President Joe Biden tours Plumbers & Gasfitters Local 5 Training Facility in Lanham, US, on Thursday. Agence France-Presse
President Joe Biden all set to unveil a target backed by the Detroit automakers for half of all cars sold in the United States by 2030 to be zero-emission vehicles, the White House announced.
The move is the latest reversal by Biden of former President Donald Trump’s climate and environmental policies, and aims to promote a transformation of American transportation, the biggest source of the country’s carbon emissions.
“The president will sign an executive order that sets an ambitious new target to make half of all new vehicles sold in 2030 zero-emissions vehicles, including battery electric, plug-in hybrid electric, or fuel cell electric vehicles,” a White House statement said.
The order will position “America to drive the electric vehicle future forward, outcompete China and tackle the climate crisis,” it added.
News of the announcement drew modest praise from environmentalists, who stressed the need for additional measures given the worsening climate situation.
The Sierra Club’s Katherine Garcia called the move a “meaningful signal to manufacturers,” but said the target should be raised to 60 percent and be supplemented with “the strongest clean car standards possible.”
Signficantly increasing electric vehicle (EV) usage in the United States -- which accounted for only about two percent of 2020 car sales -- is expected to depend on expanding charging stations and other infrastructure, as well as convincing Americans to buy the cars.
Image used for illustrative purpose only.
Top US automakers General Motors, Ford and Stellantis have all significantly expanded their EV investments, making the target “most likely achievable” by 2030, Executive Director of Insights at auto website Edmunds.com Jessica Caldwell said.
“But what’s possibly the biggest hurdle ahead is consumer acceptance: what will it take for Americans to be willing to change their car ownership habits to go electric?” Caldwell said.
In a joint statement, the “Big 3” automakers expressed their “shared aspiration to achieve sales of 40-50 percent” of the vehicles, but said the shift “can be achieved only” with initiatives such as consumer incentives to buy EVs and new infrastructure like a charging network.
Some of these measures are not included in the current infrastructure bill pending in the United States Senate, or are not funded at levels sought by the Biden administration.
The manufacturers BMW, Honda, Volkswagen and Volvo -- whose electric vehicles are often considered more advanced than their US competitors -- issued their own statement applauding the initiative.
One of America’s largest unions, United Auto Workers (UAW), also rallied behind the move.
“The members of the UAW, current and future, are ready to build these electric cars and trucks and the batteries that go in them,” President Ray Curry said in a statement released by the Biden administration.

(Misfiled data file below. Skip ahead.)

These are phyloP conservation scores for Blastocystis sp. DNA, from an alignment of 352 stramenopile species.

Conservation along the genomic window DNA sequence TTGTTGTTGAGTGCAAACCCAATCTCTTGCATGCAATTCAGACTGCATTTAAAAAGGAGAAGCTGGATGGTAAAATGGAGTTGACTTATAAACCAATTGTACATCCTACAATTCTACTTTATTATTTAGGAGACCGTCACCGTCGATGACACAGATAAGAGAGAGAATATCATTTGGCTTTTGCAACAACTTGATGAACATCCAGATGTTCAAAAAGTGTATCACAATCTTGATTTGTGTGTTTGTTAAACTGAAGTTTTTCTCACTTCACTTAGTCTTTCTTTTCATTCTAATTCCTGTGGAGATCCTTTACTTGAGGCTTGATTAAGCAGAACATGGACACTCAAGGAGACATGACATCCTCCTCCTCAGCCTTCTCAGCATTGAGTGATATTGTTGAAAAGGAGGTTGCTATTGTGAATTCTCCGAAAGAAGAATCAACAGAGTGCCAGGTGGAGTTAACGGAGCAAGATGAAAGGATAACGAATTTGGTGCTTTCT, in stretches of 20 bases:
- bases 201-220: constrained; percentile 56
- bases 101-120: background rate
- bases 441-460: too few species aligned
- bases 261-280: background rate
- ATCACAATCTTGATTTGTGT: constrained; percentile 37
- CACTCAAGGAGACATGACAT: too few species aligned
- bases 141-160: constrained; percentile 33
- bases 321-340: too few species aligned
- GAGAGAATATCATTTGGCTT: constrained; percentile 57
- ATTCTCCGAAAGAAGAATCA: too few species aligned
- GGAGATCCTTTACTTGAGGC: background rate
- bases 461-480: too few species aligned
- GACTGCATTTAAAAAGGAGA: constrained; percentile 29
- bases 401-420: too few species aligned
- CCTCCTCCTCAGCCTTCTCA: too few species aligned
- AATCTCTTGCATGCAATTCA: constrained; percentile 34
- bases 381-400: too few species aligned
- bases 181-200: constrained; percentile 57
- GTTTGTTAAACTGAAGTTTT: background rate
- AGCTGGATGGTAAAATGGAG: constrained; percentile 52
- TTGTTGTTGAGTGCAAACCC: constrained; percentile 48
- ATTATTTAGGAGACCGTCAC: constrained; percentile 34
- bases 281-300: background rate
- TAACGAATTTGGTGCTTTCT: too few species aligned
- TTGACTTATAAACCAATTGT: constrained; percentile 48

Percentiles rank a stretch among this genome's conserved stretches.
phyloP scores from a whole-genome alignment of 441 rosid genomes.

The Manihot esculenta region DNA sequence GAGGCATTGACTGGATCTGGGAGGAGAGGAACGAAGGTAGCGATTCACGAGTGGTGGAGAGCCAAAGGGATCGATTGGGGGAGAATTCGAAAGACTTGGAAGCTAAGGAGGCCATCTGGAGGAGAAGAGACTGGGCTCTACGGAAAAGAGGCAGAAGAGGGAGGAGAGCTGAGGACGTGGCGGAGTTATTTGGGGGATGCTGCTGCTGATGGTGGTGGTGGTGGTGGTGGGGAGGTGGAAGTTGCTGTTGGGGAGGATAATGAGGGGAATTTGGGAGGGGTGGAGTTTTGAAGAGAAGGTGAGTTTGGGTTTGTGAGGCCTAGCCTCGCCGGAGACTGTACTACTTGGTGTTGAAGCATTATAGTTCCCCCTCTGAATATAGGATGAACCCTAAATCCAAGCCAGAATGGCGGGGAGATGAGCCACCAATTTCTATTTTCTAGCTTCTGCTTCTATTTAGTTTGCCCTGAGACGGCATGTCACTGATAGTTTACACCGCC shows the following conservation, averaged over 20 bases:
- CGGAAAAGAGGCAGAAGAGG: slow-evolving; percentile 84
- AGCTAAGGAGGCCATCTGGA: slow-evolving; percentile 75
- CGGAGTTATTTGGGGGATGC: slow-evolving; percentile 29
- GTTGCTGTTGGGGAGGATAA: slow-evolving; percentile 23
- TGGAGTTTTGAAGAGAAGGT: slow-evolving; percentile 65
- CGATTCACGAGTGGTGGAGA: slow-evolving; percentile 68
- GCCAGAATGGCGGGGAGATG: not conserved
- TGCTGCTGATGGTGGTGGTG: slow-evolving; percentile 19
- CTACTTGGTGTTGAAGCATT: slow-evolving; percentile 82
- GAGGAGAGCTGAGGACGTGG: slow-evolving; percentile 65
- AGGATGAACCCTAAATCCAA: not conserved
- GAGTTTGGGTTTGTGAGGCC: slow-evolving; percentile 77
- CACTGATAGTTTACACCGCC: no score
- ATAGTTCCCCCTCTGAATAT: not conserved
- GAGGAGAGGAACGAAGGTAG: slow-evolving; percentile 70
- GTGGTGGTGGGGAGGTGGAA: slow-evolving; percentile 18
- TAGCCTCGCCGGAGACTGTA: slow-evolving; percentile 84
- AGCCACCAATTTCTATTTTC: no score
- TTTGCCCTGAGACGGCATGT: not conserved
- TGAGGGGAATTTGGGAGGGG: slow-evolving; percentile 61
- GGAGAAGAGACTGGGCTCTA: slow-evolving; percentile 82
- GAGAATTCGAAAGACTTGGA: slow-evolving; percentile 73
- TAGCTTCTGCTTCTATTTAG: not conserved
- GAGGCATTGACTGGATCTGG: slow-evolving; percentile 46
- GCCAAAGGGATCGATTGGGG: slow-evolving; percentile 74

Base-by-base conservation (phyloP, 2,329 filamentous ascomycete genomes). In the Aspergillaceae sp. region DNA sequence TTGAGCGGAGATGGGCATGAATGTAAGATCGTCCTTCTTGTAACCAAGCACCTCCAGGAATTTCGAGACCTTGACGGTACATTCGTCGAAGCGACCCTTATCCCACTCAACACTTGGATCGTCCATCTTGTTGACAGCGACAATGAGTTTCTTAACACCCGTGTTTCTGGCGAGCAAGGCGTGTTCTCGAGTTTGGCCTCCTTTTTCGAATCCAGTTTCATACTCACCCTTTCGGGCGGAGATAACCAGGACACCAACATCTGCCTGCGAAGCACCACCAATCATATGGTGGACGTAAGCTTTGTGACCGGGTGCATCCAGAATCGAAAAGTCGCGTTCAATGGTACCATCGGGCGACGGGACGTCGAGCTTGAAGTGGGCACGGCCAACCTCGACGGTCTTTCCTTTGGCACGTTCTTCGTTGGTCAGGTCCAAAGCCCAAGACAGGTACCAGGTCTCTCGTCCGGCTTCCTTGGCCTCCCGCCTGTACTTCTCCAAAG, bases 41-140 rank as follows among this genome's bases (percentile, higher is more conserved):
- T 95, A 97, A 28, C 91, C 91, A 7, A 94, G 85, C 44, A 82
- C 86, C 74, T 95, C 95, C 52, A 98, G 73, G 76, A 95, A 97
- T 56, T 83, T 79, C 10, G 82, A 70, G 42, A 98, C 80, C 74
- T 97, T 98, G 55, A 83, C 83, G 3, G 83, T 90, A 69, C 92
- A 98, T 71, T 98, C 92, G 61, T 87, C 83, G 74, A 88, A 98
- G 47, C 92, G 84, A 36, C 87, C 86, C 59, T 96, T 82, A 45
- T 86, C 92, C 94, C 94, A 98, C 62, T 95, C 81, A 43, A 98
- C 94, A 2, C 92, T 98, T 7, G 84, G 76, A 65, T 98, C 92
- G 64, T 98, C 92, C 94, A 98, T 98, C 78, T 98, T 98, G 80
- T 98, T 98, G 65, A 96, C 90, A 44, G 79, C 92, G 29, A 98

Image used for illustrative purpose only.
The White House made no mention of Tesla, Elon Musk’s company that has been credited with disrupting the US market towards EVs and leads the US market in their sales. Although the 50 percent figure would not exceed what many American manufacturers were already considering, it is a steep target for the United States as a whole.
While around 10 percent of European car sales are of electric vehicles, they account for less than two percent in the United States, the International Energy Agency said in 2020.
Biden also intends to beef up fuel consumption and emissions regulations, which had been dramatically rolled back under Trump.
The current emissions regulations, which date from March 2020, require manufacturers to improve by 1.5 percent the energy efficiency of their vehicles between 2021 and 2026, less than the five percent demanded under Trump’s predecessor Barack Obama.
The Biden administration did not immediately unveil a new emissions objective.
Environmental Defense Fund President Fred Krupp praised the announcement as positioning the United States to compete in the emerging transportation economy.
“Countries around the world are racing to eliminate pollution from their cars and trucks,” Krupp said. “(Americans) can win this race, and our prize will be good jobs, savings at the gas pump for American families, cleaner air and a safer climate.”
But the Natural Resources Defense Council’s Simon Mui said more aggressive action was needed immediately “given how climate change has already turned our weather so violent.”
The Environmental Protection Agency “must now move expeditiously to put strong standards in place to ensure automakers deliver on that goal while also slashing pollution from gasoline and diesel vehicles,” Mui said.
“Anything less puts our health and climate at unnecessary risk.”
Meanwhile, Aptiv Plc expects higher costs due to pandemic-related supply chain problems to spill into the next year, as the auto parts supplier battles an industry-wide shortage of raw materials and rising inflation.
The company, whose customers include Stellantis NV, Volkswagen AG and General Motors Co, said its quarterly profit was hit by higher prices of chips and copper, its biggest commodity exposure, and as automakers cut production.